As larger retailers, shopping malls and the like became popular, small shops sometimes suffered quite a lot. We see this, for instance, in Catherine O’Flynn’s What Was Lost. At the beginning of that novel (that part takes place in 1984), we are introduced to ten-year-old budding detective Kate Meaney. In fact, she has her own agency, Falcon Investigations. She spends quite a lot of time at the newly-opened Green Oaks Shopping Center, thinking that she’s sure to find plenty of suspicious activity there. She’s content with her life, but her grandmother, Ivy, believes she’d be better off going away to school. So she arranges for Kate to sit the entrance exams at the exclusive Redspoon School. Kate’s friend Adrian Palmer agrees to go along with her for moral support, and both board the bus to the school. When only Adrian returns, a massive search for Kate is launched. But no trace of her is found. Twenty years later, Adrian’s younger sister Lisa, who works at Green Oaks, happens to meet Kurt, a security guard there. They form an awkward sort of friendship, and, each in a different way, return to the past, as the saying goes, and we learn the truth about Kate. The opening of the mall has a serious impact on many of the local businesses, including the newsagent shop owned by Adrian’s father. And one plot thread of the story shows the stark contrast between the local shops (Kate knows and likes just about all of their owners) and the mall shops.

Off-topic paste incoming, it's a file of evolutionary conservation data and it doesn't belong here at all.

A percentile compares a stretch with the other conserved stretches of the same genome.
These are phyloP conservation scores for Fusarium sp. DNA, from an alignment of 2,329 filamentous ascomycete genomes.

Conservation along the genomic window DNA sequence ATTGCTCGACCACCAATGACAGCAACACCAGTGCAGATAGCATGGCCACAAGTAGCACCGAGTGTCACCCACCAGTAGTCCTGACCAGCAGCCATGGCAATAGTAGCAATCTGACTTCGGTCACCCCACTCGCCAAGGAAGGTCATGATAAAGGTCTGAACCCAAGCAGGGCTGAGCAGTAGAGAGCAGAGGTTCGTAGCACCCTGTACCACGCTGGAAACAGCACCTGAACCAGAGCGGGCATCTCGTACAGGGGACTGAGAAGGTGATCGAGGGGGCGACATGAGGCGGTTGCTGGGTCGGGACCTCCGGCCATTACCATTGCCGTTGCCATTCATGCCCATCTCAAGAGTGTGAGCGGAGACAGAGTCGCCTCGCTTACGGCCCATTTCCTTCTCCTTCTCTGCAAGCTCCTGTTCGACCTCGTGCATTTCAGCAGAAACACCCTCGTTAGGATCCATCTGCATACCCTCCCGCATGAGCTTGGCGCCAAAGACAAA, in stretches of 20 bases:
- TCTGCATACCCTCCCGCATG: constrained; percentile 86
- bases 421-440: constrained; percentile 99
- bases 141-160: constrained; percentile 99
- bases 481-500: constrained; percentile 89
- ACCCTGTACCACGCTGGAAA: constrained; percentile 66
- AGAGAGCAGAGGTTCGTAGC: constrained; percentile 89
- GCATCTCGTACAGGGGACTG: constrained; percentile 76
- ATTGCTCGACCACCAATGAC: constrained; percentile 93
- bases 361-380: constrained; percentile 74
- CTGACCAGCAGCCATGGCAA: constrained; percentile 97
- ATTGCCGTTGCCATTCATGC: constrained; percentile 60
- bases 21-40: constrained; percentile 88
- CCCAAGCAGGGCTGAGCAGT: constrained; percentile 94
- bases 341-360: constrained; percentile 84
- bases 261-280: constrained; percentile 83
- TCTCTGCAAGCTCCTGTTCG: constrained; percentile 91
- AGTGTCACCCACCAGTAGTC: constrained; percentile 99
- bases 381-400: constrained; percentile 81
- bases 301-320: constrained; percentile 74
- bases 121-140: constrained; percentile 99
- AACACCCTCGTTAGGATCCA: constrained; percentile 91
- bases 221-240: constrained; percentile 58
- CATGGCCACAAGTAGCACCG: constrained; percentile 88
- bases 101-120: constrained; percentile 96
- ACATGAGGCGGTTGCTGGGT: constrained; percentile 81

There are still, of course, lots of small ‘mom and pop shops.’ And people continue to open and run them. They’re still there in crime fiction, too. For instance, Craig Johnson’s Walt Longmire series takes place in rural Absaroka County, Wyoming, where most of the towns are small, and so are the businesses. In Death Without Company, the main plot revolves around the death of Mari Baroja, who lived in the Durant Home for Assisted Living. When it turns out that she was poisoned, Longmire looks into the case. And he discovers that it has connections that go more than fifty years into the past. In one (admittedly small) plot thread, we meet the victim’s granddaughter, Lana. She’s just opened her own bakery, and is trying to make a go of it. She describes herself as